“For me the world is weird because it is stupendous, awesome, mysterious, unfathomable; my interest has been to convince you that you must assume responsibility for being here, in this marvelous world, in this marvelous desert, in this marvelous time. I wanted to convince you that you must learn to make every act count, since you are going to be here for only a short while; in fact, too short for witnessing all the marvels of it.” DON JUAN
Carlos Castaneda’s “Journey to Ixtlan” pales in comparison to “The Teachings of Don Juan: A Yaqui Way of Knowledge” and “A Separate Reality”, the books he wrote while he was an anthropology student at the University of California, but “Journey to Ixtlan” and the lesson the Peruvian-American author has given the readers present an awesome vision of the world that is both a literary masterpiece and the gateway to a new and more profound way of thinking about ourselves, of living our own lives.
Castaneda’s third book is about an alleged apprenticeship to the Yaqui “shaman,” Don Juan. It is the record of Castaneda’s initiation into the mysteries of sorcery–of becoming a “man of knowledge”–at the hands of one of the most remarkable personalities ever to emerge from anthropological investigation: don Juan, the Yaqui brujo (sorcerer).
Don Juan’s profound insight into the nature of things and his deep, disturbing knowledge of human nature made “The Teachings of Don Juan” and “A Separate Reality” immediate classics. His brooding, powerful and vivid presence has haunted, perplexed and illuminated the lives of several hundred thousand readers.
The two earlier books were concerned with the use of hallucinogens in don Juan’s sorcery and recorded Castaneda’s experiences, sometimes searing and terrifying, as he underwent the long and ardous apprenticeship of becoming a “man of knowledge.” Journey to Ixtlan transcends these experiences to show the reader the means by which a “man of power” sees, as opposed to merely looking, and how by his concentrated “seeing” he can, indeed must, “stop the world.”
Castaneda reaches for power in a series of startling encounters with the unknown–a confrontation with death and the past in the form of an albino falcon; with the twilight wind that is really power; with a flesh-and-blood mountain lion that Don Juan attracts by using Castaneda as the bait in a test of courage; with a mountain fog that brings visions and terror in the high mountains and in the bright, arid desert.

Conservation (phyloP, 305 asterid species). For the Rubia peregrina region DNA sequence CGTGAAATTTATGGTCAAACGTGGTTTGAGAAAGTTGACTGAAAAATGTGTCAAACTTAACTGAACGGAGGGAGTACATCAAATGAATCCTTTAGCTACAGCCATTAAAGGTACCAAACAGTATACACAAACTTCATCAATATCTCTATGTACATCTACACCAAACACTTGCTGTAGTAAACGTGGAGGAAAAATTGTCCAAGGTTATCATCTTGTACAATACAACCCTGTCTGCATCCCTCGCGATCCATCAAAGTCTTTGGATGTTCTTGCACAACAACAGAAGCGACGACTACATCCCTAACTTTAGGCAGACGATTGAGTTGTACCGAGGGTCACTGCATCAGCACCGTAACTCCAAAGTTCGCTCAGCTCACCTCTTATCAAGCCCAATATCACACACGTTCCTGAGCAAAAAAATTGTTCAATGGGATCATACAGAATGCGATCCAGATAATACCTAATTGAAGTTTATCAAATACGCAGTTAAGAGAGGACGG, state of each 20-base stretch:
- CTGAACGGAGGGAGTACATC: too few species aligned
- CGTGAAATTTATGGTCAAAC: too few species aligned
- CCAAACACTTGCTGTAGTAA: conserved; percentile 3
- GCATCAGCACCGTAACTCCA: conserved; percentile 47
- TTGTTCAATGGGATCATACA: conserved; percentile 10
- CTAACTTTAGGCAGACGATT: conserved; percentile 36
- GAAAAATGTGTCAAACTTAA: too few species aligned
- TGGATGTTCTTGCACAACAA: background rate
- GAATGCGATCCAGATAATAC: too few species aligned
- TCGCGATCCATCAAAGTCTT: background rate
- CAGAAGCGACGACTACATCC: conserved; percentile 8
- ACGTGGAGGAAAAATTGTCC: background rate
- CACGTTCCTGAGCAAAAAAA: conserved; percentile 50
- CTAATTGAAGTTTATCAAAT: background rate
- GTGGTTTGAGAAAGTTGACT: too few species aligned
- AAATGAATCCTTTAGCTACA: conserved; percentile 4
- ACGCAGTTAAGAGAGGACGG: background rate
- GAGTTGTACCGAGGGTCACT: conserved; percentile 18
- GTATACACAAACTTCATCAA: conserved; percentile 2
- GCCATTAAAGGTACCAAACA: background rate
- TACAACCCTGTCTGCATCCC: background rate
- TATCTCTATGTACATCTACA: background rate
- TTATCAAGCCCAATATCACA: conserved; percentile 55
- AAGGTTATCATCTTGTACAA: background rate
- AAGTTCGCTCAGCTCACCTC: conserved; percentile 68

These visions and experiences from the lessons of don Juan, the techniques and concentration and compassion of the hunter–the man who is “without routines, free, fluid, unpredictable”–finding in the world around him the power that he has learned see, use and control.
The title of this book is taken from an allegory that is recounted to Castaneda by his “benefactor” who is known to Carlos as Don Genaro ( Genaro Flores ), a close friend of his teacher don Juan Matus. “Ixtlan” turns out to be a metaphorical hometown (or place /position of being ) to which the “sorcerer” or warrior or man of knowledge without reason or thoughts is drawn to return. This is because his elevated perspective leaves him little in common with ordinary people, who now seem no more substantial to him than “phantoms.” The point of the story is that a man of knowledge, or sorcerer, is a changed being, or a Human closer to his true state of Being, and for that reason he can never truly go “home” to his old lifestyle again.
In Journey to Ixtlan Castaneda essentially reevaluates the teachings up to that point. He discusses information that was apparently missing from the first two books regarding stopping the world which previously he had only regarded as a metaphor.
He also finds that psychotropic plants, knowledge of which was a significant part of his apprenticeship to Yaqui shaman don Juan Matus, are not as important in the world view as he had previously thought.
The book shows a progression between different states of learning, from hunter, to warrior, to man of knowledge or sorcerer, the difference said to be one of skill level and the type of thing hunted, “…a warrior is an impeccable hunter that hunts power. If he succeeds in his hunting he becomes a man of knowledge.”
Throughout the book Castaneda portrays himself as skeptical and reserved in his explanations of the phenomena at hand, but by the end of the book Castaneda’s rationalist worldview is seen to be breaking down in the face of an onslaught of experiences that he is unable to explain logically.